Dedicated in 2011, the Martin Luther King, Jr. Memorial is the first memorial on the National Mall to honor an African American. The 30-foot granite carved monument bears inscriptions of some of King’s most famous speeches throughout his career of civil rights activism. The monument is located at 1964 Independence Avenue, S.W., with the street number referencing the year of the passage of the Civil Rights Act of 1964, and is a quarter of a mile from the Greenway on the National Mall.
Colonial National Historical Park
This national park includes both Historic Jamestowne and Yorktown Battlefield, connected by the Colonial Parkway. Settled in 1607, Jamestowne was one of the first successful British colonies in North America. Yorktown was the site of the last major battle in the American Revolution in 1781. The Jamestowne visitor center is about a mile off the Greenway’s complementary route on the Virginia Capital Trail; the Yorktown visitor center is roughly 13 miles from the trail.
Fredericksburg & Spotsylvania National Military Park
Fredericksburg and Spotsylvania National Military Park encompasses four Civil War battlefields spread out over several miles: Fredericksburg, Spotsylvania, Wilderness, and Chancellorsville. The Fredericksburg Battlefield visitor center is 0.13 miles from the Greenway on the Cobblestone Trail.
Cape Lookout National Seashore
Part of North Carolina’s Outer Banks, Cape Lookout is one of two national seashores in the state and offers camping, boating, fishing and many other outdoor activities. The National Parks Service staffs two visitor centers on the mainland, at Harkers Island and Beaufort. Access to the islands, including the Cape Lookout Lighthouse, is by ferry. To visit the Cape Lookout Lighthouse and catch a glimpse of wild horses on Shackleford Banks, catch one of the ferries departing from Beaufort, on the Greenway’s complementary route along the North Carolina coast.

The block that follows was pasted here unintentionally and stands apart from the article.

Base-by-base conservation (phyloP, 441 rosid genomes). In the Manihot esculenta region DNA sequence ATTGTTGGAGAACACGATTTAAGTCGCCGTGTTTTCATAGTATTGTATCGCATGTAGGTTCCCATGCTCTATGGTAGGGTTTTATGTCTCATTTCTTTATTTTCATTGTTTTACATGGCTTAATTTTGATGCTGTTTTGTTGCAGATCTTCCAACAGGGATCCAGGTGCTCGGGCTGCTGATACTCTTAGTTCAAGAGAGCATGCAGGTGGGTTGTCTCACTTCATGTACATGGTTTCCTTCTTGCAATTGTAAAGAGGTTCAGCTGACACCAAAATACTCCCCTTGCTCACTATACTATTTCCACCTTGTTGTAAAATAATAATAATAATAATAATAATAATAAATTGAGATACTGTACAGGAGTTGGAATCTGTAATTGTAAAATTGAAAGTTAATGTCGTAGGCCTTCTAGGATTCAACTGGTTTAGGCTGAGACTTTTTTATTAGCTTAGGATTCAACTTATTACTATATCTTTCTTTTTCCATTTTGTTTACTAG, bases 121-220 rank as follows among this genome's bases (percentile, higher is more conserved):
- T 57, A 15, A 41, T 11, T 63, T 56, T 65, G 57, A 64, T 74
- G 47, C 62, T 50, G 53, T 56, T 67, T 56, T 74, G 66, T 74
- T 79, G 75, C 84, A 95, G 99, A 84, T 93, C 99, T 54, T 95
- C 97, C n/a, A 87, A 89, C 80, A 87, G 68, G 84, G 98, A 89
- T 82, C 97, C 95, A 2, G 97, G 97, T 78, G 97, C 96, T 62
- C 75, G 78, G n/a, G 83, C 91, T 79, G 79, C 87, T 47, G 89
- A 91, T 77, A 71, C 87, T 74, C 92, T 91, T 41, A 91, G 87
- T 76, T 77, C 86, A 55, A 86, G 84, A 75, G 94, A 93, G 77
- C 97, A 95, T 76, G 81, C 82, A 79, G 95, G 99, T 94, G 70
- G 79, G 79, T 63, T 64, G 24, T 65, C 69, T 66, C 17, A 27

Moores Creek National Battlefield
Scottish Highlander loyalist forces crossed the Moores Creek Bridge in late February 1776, where nearly 1,000 North Carolina Patriots lay in wait with cannons and muskets. The result was the first significant victory for the Patriots in the American Revolution. Now, the battlefield area is an excellent place for picnics, fishing and birdwatching. The visitor’s center is open Tuesday - Saturday and includes an introductory video and several exhibits. Moores Creek National Battlefield is located in Currie on the complementary route of the Greenway in eastern North Carolina.
Fort Sumter and Fort Moultrie National Historical Park
Throughout American history, the port of Charleston has been a strategic spot. Fort Sumter was the site of the first battle of the Civil War in 1861. Fort Moultrie, on nearby Sullivan’s Island, was the site of a battle during the American Revolution in 1776. Both forts offer a variety of ranger programs and tours. Fort Sumter is only accessible by ferry, from either Charleston (where the ferry landing is 0.1 miles from the Greenway) or Mount Pleasant (where the ferry landing is 0.7 miles from the Greenway). Fort Moultrie is 1.2 miles from the Greenway in Sullivan’s Island.
Cumberland Island National Seashore (6 mi to St. Marys, then a 45-minute ferry to the Seashore)
There’s a lot to do on Cumberland Island - hiking, boating, kayaking, swimming, beachcombing, fishing, camping, and more. If you camp on the island, you can stargaze because the minimally developed Cumberland Island means minimal light pollution. There are also ranger-guided programs on the history of the area. The mainland visitor center is in St. Marys, about 6.4 miles from the Greenway, and the island is accessible by ferry from St. Marys. In fall 2019, a new ferry will connect St. Marys with Fernandina Beach, Florida.
The Everglades is a large swath of wetlands in south Florida that is home to some of Florida’s unique wildlife, such as manatees, alligators, and panthers. There are a lot of ways to see the park, including biking, hiking and boating. The closest visitor center to the Greenway is the Ernest F. Coe Visitor Center, which is seven miles off the route in Homestead.
Main activities in the park include boating, kayaking, fishing and camping. You can also join boat tours, with opportunities to snorkel and swim. Most of Key Biscayne National Park is aquatic, but the visitor center is about seven miles from the South Dade Greenway in Homestead.
Home to a 19th-century fort and a whole lot of aquatic areas, Dry Tortugas is located off the coast of Key West, where you can kayak, snorkel, camp, participate in ranger programs and more. The ferry to Fort Jefferson departs from a landing in Key West, about a mile off the Greenway.
There are over 70 National Parks Service-operated parks, historic sites, recreation areas, monuments, battlefields, memorials and natural areas along the Greenway route. Did we not list one of your favorites? Let us know which NPS sites you like to pair with your Greenway adventures by emailing email@example.com.